As one of the few Jewish students at Rhodes University and one of the even fewer observant Jews, I often get asked many questions regarding my religious identity and choice of faith. No matter how ludicrous the question is, you can bet I have heard it. Through it all, however, I am certain that my relationship with Judaism is a defining part of who I am. Despite recent trends of many Jews increasingly distancing themselves from their identity, I stand proud with my faith and religion.
So Yom Kippur has come and gone. I’m not going to lie, it wasn’t the easiest of days. The fast itself wasn’t too bad, although can a 25-hour fast ever be ‘good’ by any standards? The process of reflection and of taking stock of what is going on in my life has been difficult, and the experience of opening oneself up emotionally to the meaning of the day can be draining and hard in general. This being said, this was one of the most meaningful Yom Kippur’s I have experienced to date.
In March of 2016 (my second year of university), I managed to secure a job working as a waitress at a pub near my university. The institution, named The Rat and Parrot, is a popular watering hole among students and local youth, and is one of the most established eateries in town.
Yom Kippur, one of the most important days in the Jewish calendar, falls this year on Saturday 30 September. I mentioned in a previous post that on Rosh Hashanah, which takes place just over a week before Yom Kippur, God begins taking account of all our actions in the previous year in order to judge us for the upcoming year. On Yom Kippur, this judgement is completed and sealed. Thus, Yom Kippur – which means ‘Day of Atonement’ – is the day on which we atone for all our negative deeds and appeal to God to look favourably upon us before our fate for the upcoming year is sealed.
This past week I celebrated my birthday. It was a lovely day and I was both surprised and overjoyed with all the attention, presents and food (chocolate! cake!) that I received. For me, however, my birthday represents so much more than presents and food: it is a day for me to remember who I am and where I belong.
With Pesach upon us, I am currently obsessing over one of my favourite movies of all time: The Prince of Egypt. Directed by Brenda Chapman, Steve Hickner and Simon Wells in conjunction with composer Hans Zimmer, The Prince of Egypt is an animated musical which tells the Passover story focusing on the Jews’ ultimate exodus from Egypt. While some parts of the story have been highlighted, exaggerated or downplayed, the movie is based on the biblical story and is quite accurate in its story line.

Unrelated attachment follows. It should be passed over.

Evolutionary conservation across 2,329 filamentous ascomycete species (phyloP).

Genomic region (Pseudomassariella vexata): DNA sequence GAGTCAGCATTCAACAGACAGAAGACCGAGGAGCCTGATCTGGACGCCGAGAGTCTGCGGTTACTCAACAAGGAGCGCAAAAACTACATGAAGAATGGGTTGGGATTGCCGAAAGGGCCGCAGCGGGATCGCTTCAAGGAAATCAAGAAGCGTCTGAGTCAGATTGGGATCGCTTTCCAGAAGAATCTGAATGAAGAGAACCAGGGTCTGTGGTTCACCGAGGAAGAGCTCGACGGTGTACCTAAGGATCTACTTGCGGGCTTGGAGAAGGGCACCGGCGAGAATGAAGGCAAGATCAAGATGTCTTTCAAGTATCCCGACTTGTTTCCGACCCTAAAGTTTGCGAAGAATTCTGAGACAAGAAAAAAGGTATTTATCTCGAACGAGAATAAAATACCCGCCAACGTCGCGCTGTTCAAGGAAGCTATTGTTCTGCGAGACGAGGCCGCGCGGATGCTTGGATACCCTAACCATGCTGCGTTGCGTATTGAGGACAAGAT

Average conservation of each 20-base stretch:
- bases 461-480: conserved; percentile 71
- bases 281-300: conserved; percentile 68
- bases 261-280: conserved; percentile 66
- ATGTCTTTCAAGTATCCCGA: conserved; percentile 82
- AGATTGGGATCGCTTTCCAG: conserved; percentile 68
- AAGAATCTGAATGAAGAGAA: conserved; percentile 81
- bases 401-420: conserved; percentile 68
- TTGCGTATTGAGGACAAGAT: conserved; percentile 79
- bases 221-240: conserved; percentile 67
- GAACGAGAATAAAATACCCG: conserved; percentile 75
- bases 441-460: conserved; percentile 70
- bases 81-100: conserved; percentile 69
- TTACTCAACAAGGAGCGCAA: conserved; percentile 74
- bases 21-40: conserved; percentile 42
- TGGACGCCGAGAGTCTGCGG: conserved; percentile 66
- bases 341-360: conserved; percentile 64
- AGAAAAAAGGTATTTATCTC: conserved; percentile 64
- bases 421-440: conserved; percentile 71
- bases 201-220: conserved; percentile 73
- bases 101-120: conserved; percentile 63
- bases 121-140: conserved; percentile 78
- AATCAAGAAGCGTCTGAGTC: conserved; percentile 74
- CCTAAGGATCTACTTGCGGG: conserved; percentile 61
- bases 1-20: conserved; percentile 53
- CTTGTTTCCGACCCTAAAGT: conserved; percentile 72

Where I come from, watching The Prince of Egypt at least once in one’s lifetime is somewhat of a rite of passage for any Jewish child or teenager. I personally fell in love with the movie the first time I watched it, and each year when Pesach rolls around, I honour this rite of passage in my own way by making sure I sit down and watch it at least once. I highly recommend watching The Prince of Egypt: not only is it educational, but its catchy tunes and excellent direction make it a must-watch for the entire family.
In the spirits of Pesach, I have made a list of my favourite songs from the movie to give you a bit of a taste of the movie, and in the hopes of inspiring at least one reader to go on and watch it.
This past Sunday, which happened to be a picture of perfect weather following an abysmal and rainy Saturday, a couple of friends and I decided to head down to the beach in Port Elizabeth for an outing. Having been raised in a Jewish orthodox background, I can tell you that there are many, many things Jews have customs regarding. There are some things we’re eager about, and others which aren’t quite treated with the same enthusiasm. It once struck me, however, that one thing which Judaism (and many Jews by extension) is generally more ambivalent towards is the beach.
In my journalism practical this week, my class began a new section of our course entitled Community Partnership. As part of this section, we were asked to join one of three community projects introduced to us in class and with whom we will work once a week until the end of the semester. The lecture itself was a mixture of awkwardness, apprehension and excitement as twenty-odd university students floated around the room to meet the individuals involved in the various projects. While my class and our course are by no means religious in any respect, the activity reminded me of a concept which is central to Judaism, and particularly to many Jews: charity.
I’ll admit it: I’m not a blogger. The thought of putting together a blog post and sharing it with the world* makes me want to jump off the tallest building I can find.
Through some soul search and personal reflection, I’ve concluded that these issues have nothing to do with the how’s nor the why’s of blogging; while I may not be the most tech-savvy individual in the greater Makana district, I’d say my abilities to navigate the interweb are decent, and I believe my reasons for creating this blog are quite clear. Rather, I’ve come to realize, they are rooted in the opinionated nature of blogs.
Humans are interesting creatures. We engage in a variety of activities: some for the purpose of receiving remuneration, others with the goal of social acclaim in mind, a number which add to our personal leisure and a few which allow us to better the world around us. It is likely, I’m sure, that individuals have other reasons for partaking in a particular activity and that these reasons may overlap. All this is applicable to those who choose to pursue activities such as writing. As for me? I write because I don’t believe I’d be able to do much else.